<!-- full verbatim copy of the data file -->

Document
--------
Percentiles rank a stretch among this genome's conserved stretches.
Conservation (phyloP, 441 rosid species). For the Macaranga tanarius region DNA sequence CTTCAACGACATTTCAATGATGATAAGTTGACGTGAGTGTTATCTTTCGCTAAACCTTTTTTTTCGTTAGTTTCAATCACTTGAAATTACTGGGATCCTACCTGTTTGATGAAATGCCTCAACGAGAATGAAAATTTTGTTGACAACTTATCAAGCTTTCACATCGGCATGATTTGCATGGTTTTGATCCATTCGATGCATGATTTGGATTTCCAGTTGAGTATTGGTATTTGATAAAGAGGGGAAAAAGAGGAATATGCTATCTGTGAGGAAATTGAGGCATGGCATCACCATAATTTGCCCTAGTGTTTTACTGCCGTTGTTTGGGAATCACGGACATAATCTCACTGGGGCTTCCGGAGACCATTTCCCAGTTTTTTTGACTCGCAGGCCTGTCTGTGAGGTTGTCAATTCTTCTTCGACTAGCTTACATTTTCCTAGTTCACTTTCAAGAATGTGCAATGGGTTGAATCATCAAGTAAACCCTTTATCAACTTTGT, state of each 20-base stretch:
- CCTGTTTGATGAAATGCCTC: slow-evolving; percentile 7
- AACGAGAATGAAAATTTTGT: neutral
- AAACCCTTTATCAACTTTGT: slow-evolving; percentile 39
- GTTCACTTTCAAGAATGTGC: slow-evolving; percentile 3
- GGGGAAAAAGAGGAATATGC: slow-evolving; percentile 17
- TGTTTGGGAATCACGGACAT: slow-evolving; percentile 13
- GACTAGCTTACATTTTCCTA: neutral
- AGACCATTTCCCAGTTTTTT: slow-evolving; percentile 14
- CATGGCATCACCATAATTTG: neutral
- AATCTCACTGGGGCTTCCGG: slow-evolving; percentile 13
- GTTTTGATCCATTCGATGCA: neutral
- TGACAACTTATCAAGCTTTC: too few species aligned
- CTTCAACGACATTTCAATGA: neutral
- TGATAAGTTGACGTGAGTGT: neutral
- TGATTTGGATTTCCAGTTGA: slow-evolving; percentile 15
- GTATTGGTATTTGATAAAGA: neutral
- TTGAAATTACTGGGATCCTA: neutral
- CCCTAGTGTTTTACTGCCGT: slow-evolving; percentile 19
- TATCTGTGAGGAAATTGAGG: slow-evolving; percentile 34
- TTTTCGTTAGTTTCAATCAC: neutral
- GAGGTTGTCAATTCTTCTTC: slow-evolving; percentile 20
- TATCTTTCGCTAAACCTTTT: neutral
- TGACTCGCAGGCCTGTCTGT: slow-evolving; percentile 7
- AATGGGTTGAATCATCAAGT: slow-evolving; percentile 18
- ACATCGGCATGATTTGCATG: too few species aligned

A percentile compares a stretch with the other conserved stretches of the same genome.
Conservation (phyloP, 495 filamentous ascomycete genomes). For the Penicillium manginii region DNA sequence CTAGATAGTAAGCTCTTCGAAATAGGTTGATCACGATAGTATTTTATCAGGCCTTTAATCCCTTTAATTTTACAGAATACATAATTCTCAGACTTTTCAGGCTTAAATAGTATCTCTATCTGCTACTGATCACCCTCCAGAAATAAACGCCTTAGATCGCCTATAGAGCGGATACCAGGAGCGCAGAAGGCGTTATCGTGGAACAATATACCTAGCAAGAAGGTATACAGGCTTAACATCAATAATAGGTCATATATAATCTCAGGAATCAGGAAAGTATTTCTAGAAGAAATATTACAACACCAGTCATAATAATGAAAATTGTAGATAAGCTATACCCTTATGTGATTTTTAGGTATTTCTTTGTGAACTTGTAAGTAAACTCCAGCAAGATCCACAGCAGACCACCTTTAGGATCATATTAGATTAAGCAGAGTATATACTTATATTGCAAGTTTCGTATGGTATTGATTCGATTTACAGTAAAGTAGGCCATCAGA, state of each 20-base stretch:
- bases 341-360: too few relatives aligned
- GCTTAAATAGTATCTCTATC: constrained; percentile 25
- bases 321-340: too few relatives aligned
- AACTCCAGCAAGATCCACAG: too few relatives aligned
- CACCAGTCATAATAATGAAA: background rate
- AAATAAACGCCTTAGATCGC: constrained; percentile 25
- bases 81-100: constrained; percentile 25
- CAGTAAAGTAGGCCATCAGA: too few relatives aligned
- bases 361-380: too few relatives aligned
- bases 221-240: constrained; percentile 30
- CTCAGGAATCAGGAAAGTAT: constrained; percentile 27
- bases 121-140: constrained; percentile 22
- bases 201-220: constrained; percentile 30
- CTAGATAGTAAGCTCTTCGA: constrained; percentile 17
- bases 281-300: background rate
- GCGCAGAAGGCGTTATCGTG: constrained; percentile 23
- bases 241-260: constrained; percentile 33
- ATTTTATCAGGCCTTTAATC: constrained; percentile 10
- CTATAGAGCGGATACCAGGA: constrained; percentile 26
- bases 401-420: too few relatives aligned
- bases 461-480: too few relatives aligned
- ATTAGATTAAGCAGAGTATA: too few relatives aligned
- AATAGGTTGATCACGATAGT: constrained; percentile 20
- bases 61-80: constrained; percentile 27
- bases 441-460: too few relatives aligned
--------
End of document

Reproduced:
Percentiles rank a stretch among this genome's conserved stretches.
Conservation (phyloP, 441 rosid species). For the Macaranga tanarius region DNA sequence CTTCAACGACATTTCAATGATGATAAGTTGACGTGAGTGTTATCTTTCGCTAAACCTTTTTTTTCGTTAGTTTCAATCACTTGAAATTACTGGGATCCTACCTGTTTGATGAAATGCCTCAACGAGAATGAAAATTTTGTTGACAACTTATCAAGCTTTCACATCGGCATGATTTGCATGGTTTTGATCCATTCGATGCATGATTTGGATTTCCAGTTGAGTATTGGTATTTGATAAAGAGGGGAAAAAGAGGAATATGCTATCTGTGAGGAAATTGAGGCATGGCATCACCATAATTTGCCCTAGTGTTTTACTGCCGTTGTTTGGGAATCACGGACATAATCTCACTGGGGCTTCCGGAGACCATTTCCCAGTTTTTTTGACTCGCAGGCCTGTCTGTGAGGTTGTCAATTCTTCTTCGACTAGCTTACATTTTCCTAGTTCACTTTCAAGAATGTGCAATGGGTTGAATCATCAAGTAAACCCTTTATCAACTTTGT, state of each 20-base stretch:
- CCTGTTTGATGAAATGCCTC: slow-evolving; percentile 7
- AACGAGAATGAAAATTTTGT: neutral
- AAACCCTTTATCAACTTTGT: slow-evolving; percentile 39
- GTTCACTTTCAAGAATGTGC: slow-evolving; percentile 3
- GGGGAAAAAGAGGAATATGC: slow-evolving; percentile 17
- TGTTTGGGAATCACGGACAT: slow-evolving; percentile 13
- GACTAGCTTACATTTTCCTA: neutral
- AGACCATTTCCCAGTTTTTT: slow-evolving; percentile 14
- CATGGCATCACCATAATTTG: neutral
- AATCTCACTGGGGCTTCCGG: slow-evolving; percentile 13
- GTTTTGATCCATTCGATGCA: neutral
- TGACAACTTATCAAGCTTTC: too few species aligned
- CTTCAACGACATTTCAATGA: neutral
- TGATAAGTTGACGTGAGTGT: neutral
- TGATTTGGATTTCCAGTTGA: slow-evolving; percentile 15
- GTATTGGTATTTGATAAAGA: neutral
- TTGAAATTACTGGGATCCTA: neutral
- CCCTAGTGTTTTACTGCCGT: slow-evolving; percentile 19
- TATCTGTGAGGAAATTGAGG: slow-evolving; percentile 34
- TTTTCGTTAGTTTCAATCAC: neutral
- GAGGTTGTCAATTCTTCTTC: slow-evolving; percentile 20
- TATCTTTCGCTAAACCTTTT: neutral
- TGACTCGCAGGCCTGTCTGT: slow-evolving; percentile 7
- AATGGGTTGAATCATCAAGT: slow-evolving; percentile 18
- ACATCGGCATGATTTGCATG: too few species aligned

A percentile compares a stretch with the other conserved stretches of the same genome.
Conservation (phyloP, 495 filamentous ascomycete genomes). For the Penicillium manginii region DNA sequence CTAGATAGTAAGCTCTTCGAAATAGGTTGATCACGATAGTATTTTATCAGGCCTTTAATCCCTTTAATTTTACAGAATACATAATTCTCAGACTTTTCAGGCTTAAATAGTATCTCTATCTGCTACTGATCACCCTCCAGAAATAAACGCCTTAGATCGCCTATAGAGCGGATACCAGGAGCGCAGAAGGCGTTATCGTGGAACAATATACCTAGCAAGAAGGTATACAGGCTTAACATCAATAATAGGTCATATATAATCTCAGGAATCAGGAAAGTATTTCTAGAAGAAATATTACAACACCAGTCATAATAATGAAAATTGTAGATAAGCTATACCCTTATGTGATTTTTAGGTATTTCTTTGTGAACTTGTAAGTAAACTCCAGCAAGATCCACAGCAGACCACCTTTAGGATCATATTAGATTAAGCAGAGTATATACTTATATTGCAAGTTTCGTATGGTATTGATTCGATTTACAGTAAAGTAGGCCATCAGA, state of each 20-base stretch:
- bases 341-360: too few relatives aligned
- GCTTAAATAGTATCTCTATC: constrained; percentile 25
- bases 321-340: too few relatives aligned
- AACTCCAGCAAGATCCACAG: too few relatives aligned
- CACCAGTCATAATAATGAAA: background rate
- AAATAAACGCCTTAGATCGC: constrained; percentile 25
- bases 81-100: constrained; percentile 25
- CAGTAAAGTAGGCCATCAGA: too few relatives aligned
- bases 361-380: too few relatives aligned
- bases 221-240: constrained; percentile 30
- CTCAGGAATCAGGAAAGTAT: constrained; percentile 27
- bases 121-140: constrained; percentile 22
- bases 201-220: constrained; percentile 30
- CTAGATAGTAAGCTCTTCGA: constrained; percentile 17
- bases 281-300: background rate
- GCGCAGAAGGCGTTATCGTG: constrained; percentile 23
- bases 241-260: constrained; percentile 33
- ATTTTATCAGGCCTTTAATC: constrained; percentile 10
- CTATAGAGCGGATACCAGGA: constrained; percentile 26
- bases 401-420: too few relatives aligned
- bases 461-480: too few relatives aligned
- ATTAGATTAAGCAGAGTATA: too few relatives aligned
- AATAGGTTGATCACGATAGT: constrained; percentile 20
- bases 61-80: constrained; percentile 27
- bases 441-460: too few relatives aligned